Homer – the Greek lyrical poet, not the dad in The Simpsons – was the first to immortalise the struggle to resist temptation when he wrote about Odysseus having to be tied to the mast of a ship in order to resist the songs of the Sirens.
He did not of course know about pension freedoms, but it highlights a key challenge in explaining the ability to defer gratification to earn rewards with which the retirement income market will have to grapple.
Academics have put the concept into practice: last year researchers in Sweden conducted a study among 13,000 13-year-olds who were offered the choice of the equivalent of US$140 now or US$1,400 in five years’ time. Reassuringly the better-educated 80 per cent were willing to wait, but one in five still chose instant gratification.
Florida lottery winners illustrate the pension freedoms dilemma perfectly – Powerball, Lotto and Mega Money winners are offered the choice of a lump sum or an annual payment. Between December 2009 and June 2013 just five of the 148 winners took the annual payment, preferring instant gratification.
Unfortunately after five years, 70 per cent of winners had spent the whole lot. Research does not show how good a time they had, but it does prove that certainty over income makes your money last longer.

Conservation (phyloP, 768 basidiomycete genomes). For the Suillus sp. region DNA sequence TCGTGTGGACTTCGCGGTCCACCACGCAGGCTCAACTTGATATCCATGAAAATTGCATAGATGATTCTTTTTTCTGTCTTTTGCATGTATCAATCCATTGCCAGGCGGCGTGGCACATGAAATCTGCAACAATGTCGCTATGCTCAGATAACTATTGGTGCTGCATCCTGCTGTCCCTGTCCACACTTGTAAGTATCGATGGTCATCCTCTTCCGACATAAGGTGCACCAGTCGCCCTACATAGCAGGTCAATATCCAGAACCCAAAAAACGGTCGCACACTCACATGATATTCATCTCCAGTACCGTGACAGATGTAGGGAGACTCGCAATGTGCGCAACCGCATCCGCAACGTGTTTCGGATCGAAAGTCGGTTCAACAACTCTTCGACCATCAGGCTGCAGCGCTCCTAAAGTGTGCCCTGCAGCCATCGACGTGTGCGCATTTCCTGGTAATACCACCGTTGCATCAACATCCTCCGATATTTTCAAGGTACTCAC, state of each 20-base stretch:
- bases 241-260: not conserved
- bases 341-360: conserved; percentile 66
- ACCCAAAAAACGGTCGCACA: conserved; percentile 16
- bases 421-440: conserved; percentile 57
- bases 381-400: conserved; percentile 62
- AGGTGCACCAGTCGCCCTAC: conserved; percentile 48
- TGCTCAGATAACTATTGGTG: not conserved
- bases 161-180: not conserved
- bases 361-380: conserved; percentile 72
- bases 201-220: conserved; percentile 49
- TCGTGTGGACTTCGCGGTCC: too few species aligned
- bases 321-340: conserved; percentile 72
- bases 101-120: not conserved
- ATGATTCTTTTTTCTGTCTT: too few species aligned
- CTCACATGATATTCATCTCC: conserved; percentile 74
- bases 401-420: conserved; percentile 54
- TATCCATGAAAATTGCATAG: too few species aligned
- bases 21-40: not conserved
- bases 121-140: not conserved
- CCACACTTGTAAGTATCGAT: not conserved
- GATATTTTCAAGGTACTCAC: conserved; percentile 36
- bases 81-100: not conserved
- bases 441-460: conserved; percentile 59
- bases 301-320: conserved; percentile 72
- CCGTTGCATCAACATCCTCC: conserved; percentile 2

The launch of pension freedom is not a lottery win for anyone, but commentary has focused almost exclusively on the rise in flexibility with the annuity being swept away. Even the 5m-plus customers who have annuities are going to be offered the chance to join in.
The point is that pension freedoms are creating a new set of challenges. We all know the old fixed retirement date and traditional ‘cliff-edge’ of retirement has crumbled. People are working and living for longer, and need more freedom and flexibility on how they take their retirement income.
The risk is that flexibility has to be balanced against certainty over income in retirement to ensure savers do not struggle financially when they should be enjoying a comfortable retirement. The challenge for the industry will be to ensure that there are safeguards in place ensuring people a guaranteed income. Innovation is crucial, but it must have a purpose, and build on the best of the old.
The long-term declines in annuity rates, combined with the perceived inflexibilities, have been key factors making annuities unpopular among many advisers and savers. However, they did deliver security of income.
Drawdown of course offered an alternative, with people choosing the drawdown option being generally those with larger than average pots – currently the average fund size in the drawdown market is around £150,000. In 2013, the lowest pot size most providers would accept was £50,000, meaning that the vast majority were forced to buy an annuity.
They chose annuities without advice. Research from Spence Johnson shows that advised annuity sales fell from 68 per cent of the whole market in 2012 to 48 per cent of it in 2013. The gap created by the withdrawal of advisers made room for new intermediaries such as online brokers. They fulfilled a demand, but clearly people are not being advised as much as they need to be under the new pension freedoms.